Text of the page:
2013 Acura ILX Hybrid
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The ILX Hybrid and Civic Hybrid also share a power drill, a 1.5-liter four-cylinder gasoline engine complemented by an thrilling motor. The engine produces 111 horsepower and 127 beat out-feet of torque, while the motor, powered by a lithium ion mobile, makes 23 horsepower and 78 pound-feet of torque. The electrifying motor steps in to help the engine during acceleration and enables lackadaisical-stop, in which the engine shuts down when the ILX Hybrid is stopped in transport. The power gets fed to the front wheels through a continuously variable broadcasting (CVT).
I like the looks of the ILX. The front end may be a little bland, but the rear fenders give it trim style. However, this exterior doesn't scream premium sedan, and would look truly fine on a Civic. The interior is where the real difference between Acura and Honda can be seen. The ILX Combination had power-adjustable leather seats and the complete electronics unite, including navigation with traffic.
As I cruised around the streets and freeways of Los Angeles, the steersmanship system proved invaluable for route guidance, and I especially loved lane guidance when approaching a junction with 10 lanes splitting off in either running. But the maps in this system suffer from the age-old problem with Honda navigation systems, where the boulevard names are difficult to read due to jagged letters. The shipping avoidance proved of little use, too, the algorhythm not being bold or artistic enough to steer clear of miles and miles of bumper-to-bumper transport on the 405.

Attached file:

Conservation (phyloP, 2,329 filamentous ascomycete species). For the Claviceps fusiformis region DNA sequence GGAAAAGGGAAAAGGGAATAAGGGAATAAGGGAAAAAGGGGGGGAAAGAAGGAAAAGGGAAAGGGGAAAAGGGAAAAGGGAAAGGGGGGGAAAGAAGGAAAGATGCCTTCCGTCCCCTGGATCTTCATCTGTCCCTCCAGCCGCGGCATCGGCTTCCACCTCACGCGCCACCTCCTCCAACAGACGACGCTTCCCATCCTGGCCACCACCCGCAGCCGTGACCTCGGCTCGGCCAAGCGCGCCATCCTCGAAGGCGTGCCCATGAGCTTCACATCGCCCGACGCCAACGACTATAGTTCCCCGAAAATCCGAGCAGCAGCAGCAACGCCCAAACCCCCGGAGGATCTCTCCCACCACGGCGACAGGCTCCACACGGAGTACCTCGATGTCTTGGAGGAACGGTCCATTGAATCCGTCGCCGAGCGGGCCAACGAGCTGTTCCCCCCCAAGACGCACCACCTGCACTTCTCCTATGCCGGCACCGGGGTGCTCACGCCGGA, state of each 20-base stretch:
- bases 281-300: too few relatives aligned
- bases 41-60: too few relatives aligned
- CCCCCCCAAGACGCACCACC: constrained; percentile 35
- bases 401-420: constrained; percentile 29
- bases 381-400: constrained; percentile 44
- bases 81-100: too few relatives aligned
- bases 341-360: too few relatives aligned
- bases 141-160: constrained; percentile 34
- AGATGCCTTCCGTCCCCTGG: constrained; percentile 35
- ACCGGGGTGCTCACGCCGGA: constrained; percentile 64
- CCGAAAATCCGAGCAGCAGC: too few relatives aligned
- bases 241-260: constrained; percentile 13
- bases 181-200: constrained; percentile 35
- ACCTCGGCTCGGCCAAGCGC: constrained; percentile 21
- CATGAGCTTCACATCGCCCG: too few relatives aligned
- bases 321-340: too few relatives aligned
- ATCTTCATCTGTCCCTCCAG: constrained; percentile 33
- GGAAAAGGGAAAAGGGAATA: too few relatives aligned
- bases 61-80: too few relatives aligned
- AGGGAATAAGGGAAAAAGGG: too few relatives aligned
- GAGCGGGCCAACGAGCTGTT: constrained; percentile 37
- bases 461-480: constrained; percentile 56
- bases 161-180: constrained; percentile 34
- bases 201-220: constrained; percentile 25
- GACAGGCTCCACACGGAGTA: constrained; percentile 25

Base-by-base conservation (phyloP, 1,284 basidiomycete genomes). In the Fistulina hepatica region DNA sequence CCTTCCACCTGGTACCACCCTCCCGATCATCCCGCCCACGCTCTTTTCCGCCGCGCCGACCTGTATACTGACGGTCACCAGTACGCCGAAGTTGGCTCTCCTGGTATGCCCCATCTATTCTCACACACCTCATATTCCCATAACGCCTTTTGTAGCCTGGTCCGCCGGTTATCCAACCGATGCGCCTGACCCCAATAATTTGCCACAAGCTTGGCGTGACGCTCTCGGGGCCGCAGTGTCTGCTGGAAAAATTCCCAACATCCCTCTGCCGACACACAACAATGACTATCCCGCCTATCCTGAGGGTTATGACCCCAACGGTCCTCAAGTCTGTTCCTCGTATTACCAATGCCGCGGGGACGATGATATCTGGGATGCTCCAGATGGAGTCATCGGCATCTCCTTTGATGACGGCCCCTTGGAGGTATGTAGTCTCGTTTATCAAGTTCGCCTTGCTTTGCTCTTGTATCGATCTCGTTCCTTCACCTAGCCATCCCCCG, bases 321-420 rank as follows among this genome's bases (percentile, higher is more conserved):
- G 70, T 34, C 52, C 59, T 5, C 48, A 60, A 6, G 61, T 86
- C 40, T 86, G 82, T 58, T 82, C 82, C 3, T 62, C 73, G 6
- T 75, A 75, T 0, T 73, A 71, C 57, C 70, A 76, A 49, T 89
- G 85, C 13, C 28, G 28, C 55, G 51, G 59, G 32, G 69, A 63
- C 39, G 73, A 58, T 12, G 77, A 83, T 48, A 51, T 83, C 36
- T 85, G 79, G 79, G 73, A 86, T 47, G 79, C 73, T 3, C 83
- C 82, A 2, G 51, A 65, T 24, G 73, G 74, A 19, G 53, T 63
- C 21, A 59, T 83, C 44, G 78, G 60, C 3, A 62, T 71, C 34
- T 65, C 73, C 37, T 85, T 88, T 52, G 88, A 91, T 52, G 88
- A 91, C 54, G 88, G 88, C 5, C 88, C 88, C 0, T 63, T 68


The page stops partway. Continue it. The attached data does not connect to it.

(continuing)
A clear Acura cue was the big dial/button/joystick in the center of the dashboard, surrounded by far too many buttons. Having second-hand this interface in Acura vehicles for about five years, I consider myself a pro. As such, it was easy to insert addresses and select music from the stereo.
With the ILX Hybrid's electrifying power steering and CVT, driving is an unengaging task. The neighbourhood turns easily, accompanied by the electric whirr of the steering help. Throw the shifter in Drive and the car rolls unconcernedly hurry. But as a hybrid, the car shows a few quirks.
The aforementioned idle-desist from feature shut off the engine whenever I held my foot down on the restriction, at either a stoplight or in slow traffic. Releasing the brake caused the appliance to crank up again, with the abruptness of a waking giant. The operation of the cross power train is the same as in the Civic Hybrid, and includes the same amount of roughness. There is no means of disabling the lackadaisical-stop feature.